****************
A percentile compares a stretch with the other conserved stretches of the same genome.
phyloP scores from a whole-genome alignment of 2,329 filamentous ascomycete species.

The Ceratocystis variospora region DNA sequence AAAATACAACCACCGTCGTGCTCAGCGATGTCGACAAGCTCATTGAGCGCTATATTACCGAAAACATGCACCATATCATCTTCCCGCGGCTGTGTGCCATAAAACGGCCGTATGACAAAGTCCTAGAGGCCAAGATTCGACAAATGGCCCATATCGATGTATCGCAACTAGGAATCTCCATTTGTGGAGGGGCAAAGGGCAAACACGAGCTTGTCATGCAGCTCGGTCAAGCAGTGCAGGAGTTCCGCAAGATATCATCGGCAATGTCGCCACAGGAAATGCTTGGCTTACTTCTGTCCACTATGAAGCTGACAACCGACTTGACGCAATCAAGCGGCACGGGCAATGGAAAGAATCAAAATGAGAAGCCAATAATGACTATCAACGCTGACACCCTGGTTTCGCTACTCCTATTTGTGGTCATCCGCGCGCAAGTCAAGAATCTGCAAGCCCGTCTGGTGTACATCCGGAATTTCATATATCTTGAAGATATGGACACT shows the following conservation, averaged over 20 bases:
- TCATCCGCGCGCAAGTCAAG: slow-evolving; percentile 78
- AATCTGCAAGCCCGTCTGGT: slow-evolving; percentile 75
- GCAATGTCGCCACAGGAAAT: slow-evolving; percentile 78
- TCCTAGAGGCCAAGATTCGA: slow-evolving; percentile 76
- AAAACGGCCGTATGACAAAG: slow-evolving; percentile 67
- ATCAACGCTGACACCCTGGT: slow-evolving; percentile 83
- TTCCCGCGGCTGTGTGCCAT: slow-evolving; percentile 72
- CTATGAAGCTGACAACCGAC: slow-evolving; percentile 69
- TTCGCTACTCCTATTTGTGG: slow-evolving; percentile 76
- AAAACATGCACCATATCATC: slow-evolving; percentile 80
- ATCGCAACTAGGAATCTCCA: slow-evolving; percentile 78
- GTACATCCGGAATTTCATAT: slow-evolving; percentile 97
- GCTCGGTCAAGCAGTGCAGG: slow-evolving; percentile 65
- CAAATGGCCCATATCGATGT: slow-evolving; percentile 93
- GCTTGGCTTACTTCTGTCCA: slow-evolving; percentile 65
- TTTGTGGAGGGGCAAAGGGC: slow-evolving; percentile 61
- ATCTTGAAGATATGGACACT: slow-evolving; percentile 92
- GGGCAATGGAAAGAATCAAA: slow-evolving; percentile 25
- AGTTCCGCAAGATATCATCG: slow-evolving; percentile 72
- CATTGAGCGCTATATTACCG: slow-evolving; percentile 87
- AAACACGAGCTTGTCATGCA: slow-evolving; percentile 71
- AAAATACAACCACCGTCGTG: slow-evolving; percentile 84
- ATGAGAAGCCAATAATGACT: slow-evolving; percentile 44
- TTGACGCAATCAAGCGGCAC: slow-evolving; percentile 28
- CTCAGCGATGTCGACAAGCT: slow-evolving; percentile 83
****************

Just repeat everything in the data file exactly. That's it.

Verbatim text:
A percentile compares a stretch with the other conserved stretches of the same genome.
phyloP scores from a whole-genome alignment of 2,329 filamentous ascomycete species.

The Ceratocystis variospora region DNA sequence AAAATACAACCACCGTCGTGCTCAGCGATGTCGACAAGCTCATTGAGCGCTATATTACCGAAAACATGCACCATATCATCTTCCCGCGGCTGTGTGCCATAAAACGGCCGTATGACAAAGTCCTAGAGGCCAAGATTCGACAAATGGCCCATATCGATGTATCGCAACTAGGAATCTCCATTTGTGGAGGGGCAAAGGGCAAACACGAGCTTGTCATGCAGCTCGGTCAAGCAGTGCAGGAGTTCCGCAAGATATCATCGGCAATGTCGCCACAGGAAATGCTTGGCTTACTTCTGTCCACTATGAAGCTGACAACCGACTTGACGCAATCAAGCGGCACGGGCAATGGAAAGAATCAAAATGAGAAGCCAATAATGACTATCAACGCTGACACCCTGGTTTCGCTACTCCTATTTGTGGTCATCCGCGCGCAAGTCAAGAATCTGCAAGCCCGTCTGGTGTACATCCGGAATTTCATATATCTTGAAGATATGGACACT shows the following conservation, averaged over 20 bases:
- TCATCCGCGCGCAAGTCAAG: slow-evolving; percentile 78
- AATCTGCAAGCCCGTCTGGT: slow-evolving; percentile 75
- GCAATGTCGCCACAGGAAAT: slow-evolving; percentile 78
- TCCTAGAGGCCAAGATTCGA: slow-evolving; percentile 76
- AAAACGGCCGTATGACAAAG: slow-evolving; percentile 67
- ATCAACGCTGACACCCTGGT: slow-evolving; percentile 83
- TTCCCGCGGCTGTGTGCCAT: slow-evolving; percentile 72
- CTATGAAGCTGACAACCGAC: slow-evolving; percentile 69
- TTCGCTACTCCTATTTGTGG: slow-evolving; percentile 76
- AAAACATGCACCATATCATC: slow-evolving; percentile 80
- ATCGCAACTAGGAATCTCCA: slow-evolving; percentile 78
- GTACATCCGGAATTTCATAT: slow-evolving; percentile 97
- GCTCGGTCAAGCAGTGCAGG: slow-evolving; percentile 65
- CAAATGGCCCATATCGATGT: slow-evolving; percentile 93
- GCTTGGCTTACTTCTGTCCA: slow-evolving; percentile 65
- TTTGTGGAGGGGCAAAGGGC: slow-evolving; percentile 61
- ATCTTGAAGATATGGACACT: slow-evolving; percentile 92
- GGGCAATGGAAAGAATCAAA: slow-evolving; percentile 25
- AGTTCCGCAAGATATCATCG: slow-evolving; percentile 72
- CATTGAGCGCTATATTACCG: slow-evolving; percentile 87
- AAACACGAGCTTGTCATGCA: slow-evolving; percentile 71
- AAAATACAACCACCGTCGTG: slow-evolving; percentile 84
- ATGAGAAGCCAATAATGACT: slow-evolving; percentile 44
- TTGACGCAATCAAGCGGCAC: slow-evolving; percentile 28
- CTCAGCGATGTCGACAAGCT: slow-evolving; percentile 83